At the conclusion of the sessions, a few people from our congregation met several times with people from a Black Baptist church in Bridgeport, the city just north of us. These conversations were facilitated by the head of the Greater Bridgeport Council of Churches.

Did We Learn from Beloved Conversations?

The final step was an exchange of visits between our church and the Baptist Church. In each congregation participants spoke about their shared experience, applying the lessons of Beloved Conversations.

Yesterday during our service we welcomed three women, Patricia, on left, Cierra, center, and Mary-Ellen on right from the Messiah Baptist Church in Bridgeport. Two of our own members, standing in between, and two of the three guests spoke briefly about what they had learned from their conversations together.

Cierra said, “Through the conversations we became not only neighbors in faith but also neighbors in truth.”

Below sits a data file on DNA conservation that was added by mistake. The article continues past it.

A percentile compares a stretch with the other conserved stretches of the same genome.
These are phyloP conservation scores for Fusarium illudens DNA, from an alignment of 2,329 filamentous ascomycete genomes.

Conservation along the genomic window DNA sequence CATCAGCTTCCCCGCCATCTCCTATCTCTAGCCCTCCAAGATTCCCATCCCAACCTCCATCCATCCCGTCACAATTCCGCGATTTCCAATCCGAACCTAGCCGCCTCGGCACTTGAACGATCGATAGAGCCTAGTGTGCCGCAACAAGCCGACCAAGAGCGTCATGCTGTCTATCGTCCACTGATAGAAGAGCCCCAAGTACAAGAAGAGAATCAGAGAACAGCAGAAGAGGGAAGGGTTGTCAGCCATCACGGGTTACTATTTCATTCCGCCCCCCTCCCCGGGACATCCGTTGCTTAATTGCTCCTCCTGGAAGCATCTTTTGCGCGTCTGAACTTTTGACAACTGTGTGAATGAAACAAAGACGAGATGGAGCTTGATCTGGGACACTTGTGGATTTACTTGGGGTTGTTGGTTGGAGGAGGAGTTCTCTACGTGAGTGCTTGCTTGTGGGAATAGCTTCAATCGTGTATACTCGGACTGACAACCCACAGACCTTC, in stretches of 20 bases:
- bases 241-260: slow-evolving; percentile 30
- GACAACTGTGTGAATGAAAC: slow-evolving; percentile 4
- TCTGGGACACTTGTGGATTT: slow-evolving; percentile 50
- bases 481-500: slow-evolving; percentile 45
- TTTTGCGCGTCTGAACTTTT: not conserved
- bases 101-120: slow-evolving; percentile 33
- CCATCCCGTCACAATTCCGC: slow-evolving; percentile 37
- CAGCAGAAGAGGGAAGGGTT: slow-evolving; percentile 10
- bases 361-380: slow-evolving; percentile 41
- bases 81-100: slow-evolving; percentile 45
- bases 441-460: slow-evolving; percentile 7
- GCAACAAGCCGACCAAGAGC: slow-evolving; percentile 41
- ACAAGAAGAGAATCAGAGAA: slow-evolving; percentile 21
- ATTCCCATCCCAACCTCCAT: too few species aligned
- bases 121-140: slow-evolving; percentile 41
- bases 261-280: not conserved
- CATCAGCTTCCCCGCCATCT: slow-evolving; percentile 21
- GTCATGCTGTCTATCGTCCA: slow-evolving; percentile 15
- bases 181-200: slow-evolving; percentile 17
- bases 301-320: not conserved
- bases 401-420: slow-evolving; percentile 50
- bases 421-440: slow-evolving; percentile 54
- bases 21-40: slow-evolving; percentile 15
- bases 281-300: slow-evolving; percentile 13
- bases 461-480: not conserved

Mary-Ellen added, “We need the younger generation [like Cierra]. We older people bleed from so many cuts it’s difficult to live lives of hope.” I found her words sad and especially touching.

Both Randy and Ellie, white members of our almost-all white congregation, spoke about white privilege. “Our job is to be in touch with our white privilege. We have to learn to use it to get across the barriers,” Randy said.

I know members of our group were enriched by the process. I hope other members of our congregation were educated by yesterday’s speakers.

There will be more Beloved Conversations sessions next year so more people can participate. Do you have programs like this in your church or community?